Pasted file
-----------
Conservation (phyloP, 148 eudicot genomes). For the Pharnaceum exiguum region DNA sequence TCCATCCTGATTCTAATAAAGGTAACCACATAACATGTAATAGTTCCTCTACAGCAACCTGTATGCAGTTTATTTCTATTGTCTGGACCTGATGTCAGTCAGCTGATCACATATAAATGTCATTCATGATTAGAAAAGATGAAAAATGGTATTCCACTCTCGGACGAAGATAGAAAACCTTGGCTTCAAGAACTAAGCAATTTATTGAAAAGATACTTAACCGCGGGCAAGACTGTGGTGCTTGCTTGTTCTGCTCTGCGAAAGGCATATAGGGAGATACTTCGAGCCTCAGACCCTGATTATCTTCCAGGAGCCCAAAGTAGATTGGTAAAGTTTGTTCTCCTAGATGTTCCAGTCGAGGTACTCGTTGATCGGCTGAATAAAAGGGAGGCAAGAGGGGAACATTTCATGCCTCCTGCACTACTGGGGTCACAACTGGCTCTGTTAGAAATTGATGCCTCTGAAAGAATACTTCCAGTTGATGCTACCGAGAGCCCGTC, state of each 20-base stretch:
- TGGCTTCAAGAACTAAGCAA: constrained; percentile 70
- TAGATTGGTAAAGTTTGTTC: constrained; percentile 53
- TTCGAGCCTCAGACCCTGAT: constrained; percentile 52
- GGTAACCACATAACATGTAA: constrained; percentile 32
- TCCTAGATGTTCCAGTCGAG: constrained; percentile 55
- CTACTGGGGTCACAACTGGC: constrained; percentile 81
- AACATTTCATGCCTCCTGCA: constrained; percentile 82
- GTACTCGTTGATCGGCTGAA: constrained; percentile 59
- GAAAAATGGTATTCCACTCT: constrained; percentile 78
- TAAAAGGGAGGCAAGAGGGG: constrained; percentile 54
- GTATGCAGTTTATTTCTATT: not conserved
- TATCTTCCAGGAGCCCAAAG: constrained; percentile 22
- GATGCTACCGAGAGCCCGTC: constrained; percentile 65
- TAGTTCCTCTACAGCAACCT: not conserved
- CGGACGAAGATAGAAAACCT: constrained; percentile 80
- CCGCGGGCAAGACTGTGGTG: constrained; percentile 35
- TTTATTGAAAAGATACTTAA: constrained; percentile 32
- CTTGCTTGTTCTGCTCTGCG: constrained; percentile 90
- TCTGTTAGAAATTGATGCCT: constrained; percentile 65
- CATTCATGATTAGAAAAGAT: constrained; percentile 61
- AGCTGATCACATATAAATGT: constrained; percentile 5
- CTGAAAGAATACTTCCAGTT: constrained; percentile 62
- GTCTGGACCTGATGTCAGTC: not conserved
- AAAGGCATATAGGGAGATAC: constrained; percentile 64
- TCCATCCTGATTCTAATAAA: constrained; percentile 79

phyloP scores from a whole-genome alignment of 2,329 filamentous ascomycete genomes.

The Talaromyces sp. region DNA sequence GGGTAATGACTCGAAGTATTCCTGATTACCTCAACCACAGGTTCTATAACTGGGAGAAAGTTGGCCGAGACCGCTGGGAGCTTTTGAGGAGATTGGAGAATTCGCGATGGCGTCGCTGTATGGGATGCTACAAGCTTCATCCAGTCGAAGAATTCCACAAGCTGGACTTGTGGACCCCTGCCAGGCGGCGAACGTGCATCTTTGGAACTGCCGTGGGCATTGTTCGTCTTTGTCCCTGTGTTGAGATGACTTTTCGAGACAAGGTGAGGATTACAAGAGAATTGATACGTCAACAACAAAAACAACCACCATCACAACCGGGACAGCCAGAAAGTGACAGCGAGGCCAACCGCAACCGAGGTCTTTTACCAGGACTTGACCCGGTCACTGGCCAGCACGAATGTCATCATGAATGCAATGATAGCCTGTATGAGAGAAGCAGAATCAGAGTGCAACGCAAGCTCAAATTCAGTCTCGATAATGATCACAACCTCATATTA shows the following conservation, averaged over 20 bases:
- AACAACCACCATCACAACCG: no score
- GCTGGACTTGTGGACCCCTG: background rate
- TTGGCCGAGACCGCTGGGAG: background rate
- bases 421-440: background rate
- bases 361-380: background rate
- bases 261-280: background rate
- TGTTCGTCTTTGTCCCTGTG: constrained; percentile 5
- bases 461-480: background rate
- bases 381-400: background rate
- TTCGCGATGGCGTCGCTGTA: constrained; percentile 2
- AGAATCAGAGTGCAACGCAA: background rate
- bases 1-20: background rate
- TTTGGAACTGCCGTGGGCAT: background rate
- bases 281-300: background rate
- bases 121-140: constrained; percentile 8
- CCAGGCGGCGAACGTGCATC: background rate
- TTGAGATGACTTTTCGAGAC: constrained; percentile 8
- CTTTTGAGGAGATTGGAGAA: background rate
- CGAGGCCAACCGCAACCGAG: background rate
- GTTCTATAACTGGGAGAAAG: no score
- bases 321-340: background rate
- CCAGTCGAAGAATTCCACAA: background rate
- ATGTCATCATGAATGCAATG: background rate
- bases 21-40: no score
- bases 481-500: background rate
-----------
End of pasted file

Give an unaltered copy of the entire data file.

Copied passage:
Conservation (phyloP, 148 eudicot genomes). For the Pharnaceum exiguum region DNA sequence TCCATCCTGATTCTAATAAAGGTAACCACATAACATGTAATAGTTCCTCTACAGCAACCTGTATGCAGTTTATTTCTATTGTCTGGACCTGATGTCAGTCAGCTGATCACATATAAATGTCATTCATGATTAGAAAAGATGAAAAATGGTATTCCACTCTCGGACGAAGATAGAAAACCTTGGCTTCAAGAACTAAGCAATTTATTGAAAAGATACTTAACCGCGGGCAAGACTGTGGTGCTTGCTTGTTCTGCTCTGCGAAAGGCATATAGGGAGATACTTCGAGCCTCAGACCCTGATTATCTTCCAGGAGCCCAAAGTAGATTGGTAAAGTTTGTTCTCCTAGATGTTCCAGTCGAGGTACTCGTTGATCGGCTGAATAAAAGGGAGGCAAGAGGGGAACATTTCATGCCTCCTGCACTACTGGGGTCACAACTGGCTCTGTTAGAAATTGATGCCTCTGAAAGAATACTTCCAGTTGATGCTACCGAGAGCCCGTC, state of each 20-base stretch:
- TGGCTTCAAGAACTAAGCAA: constrained; percentile 70
- TAGATTGGTAAAGTTTGTTC: constrained; percentile 53
- TTCGAGCCTCAGACCCTGAT: constrained; percentile 52
- GGTAACCACATAACATGTAA: constrained; percentile 32
- TCCTAGATGTTCCAGTCGAG: constrained; percentile 55
- CTACTGGGGTCACAACTGGC: constrained; percentile 81
- AACATTTCATGCCTCCTGCA: constrained; percentile 82
- GTACTCGTTGATCGGCTGAA: constrained; percentile 59
- GAAAAATGGTATTCCACTCT: constrained; percentile 78
- TAAAAGGGAGGCAAGAGGGG: constrained; percentile 54
- GTATGCAGTTTATTTCTATT: not conserved
- TATCTTCCAGGAGCCCAAAG: constrained; percentile 22
- GATGCTACCGAGAGCCCGTC: constrained; percentile 65
- TAGTTCCTCTACAGCAACCT: not conserved
- CGGACGAAGATAGAAAACCT: constrained; percentile 80
- CCGCGGGCAAGACTGTGGTG: constrained; percentile 35
- TTTATTGAAAAGATACTTAA: constrained; percentile 32
- CTTGCTTGTTCTGCTCTGCG: constrained; percentile 90
- TCTGTTAGAAATTGATGCCT: constrained; percentile 65
- CATTCATGATTAGAAAAGAT: constrained; percentile 61
- AGCTGATCACATATAAATGT: constrained; percentile 5
- CTGAAAGAATACTTCCAGTT: constrained; percentile 62
- GTCTGGACCTGATGTCAGTC: not conserved
- AAAGGCATATAGGGAGATAC: constrained; percentile 64
- TCCATCCTGATTCTAATAAA: constrained; percentile 79

phyloP scores from a whole-genome alignment of 2,329 filamentous ascomycete genomes.

The Talaromyces sp. region DNA sequence GGGTAATGACTCGAAGTATTCCTGATTACCTCAACCACAGGTTCTATAACTGGGAGAAAGTTGGCCGAGACCGCTGGGAGCTTTTGAGGAGATTGGAGAATTCGCGATGGCGTCGCTGTATGGGATGCTACAAGCTTCATCCAGTCGAAGAATTCCACAAGCTGGACTTGTGGACCCCTGCCAGGCGGCGAACGTGCATCTTTGGAACTGCCGTGGGCATTGTTCGTCTTTGTCCCTGTGTTGAGATGACTTTTCGAGACAAGGTGAGGATTACAAGAGAATTGATACGTCAACAACAAAAACAACCACCATCACAACCGGGACAGCCAGAAAGTGACAGCGAGGCCAACCGCAACCGAGGTCTTTTACCAGGACTTGACCCGGTCACTGGCCAGCACGAATGTCATCATGAATGCAATGATAGCCTGTATGAGAGAAGCAGAATCAGAGTGCAACGCAAGCTCAAATTCAGTCTCGATAATGATCACAACCTCATATTA shows the following conservation, averaged over 20 bases:
- AACAACCACCATCACAACCG: no score
- GCTGGACTTGTGGACCCCTG: background rate
- TTGGCCGAGACCGCTGGGAG: background rate
- bases 421-440: background rate
- bases 361-380: background rate
- bases 261-280: background rate
- TGTTCGTCTTTGTCCCTGTG: constrained; percentile 5
- bases 461-480: background rate
- bases 381-400: background rate
- TTCGCGATGGCGTCGCTGTA: constrained; percentile 2
- AGAATCAGAGTGCAACGCAA: background rate
- bases 1-20: background rate
- TTTGGAACTGCCGTGGGCAT: background rate
- bases 281-300: background rate
- bases 121-140: constrained; percentile 8
- CCAGGCGGCGAACGTGCATC: background rate
- TTGAGATGACTTTTCGAGAC: constrained; percentile 8
- CTTTTGAGGAGATTGGAGAA: background rate
- CGAGGCCAACCGCAACCGAG: background rate
- GTTCTATAACTGGGAGAAAG: no score
- bases 321-340: background rate
- CCAGTCGAAGAATTCCACAA: background rate
- ATGTCATCATGAATGCAATG: background rate
- bases 21-40: no score
- bases 481-500: background rate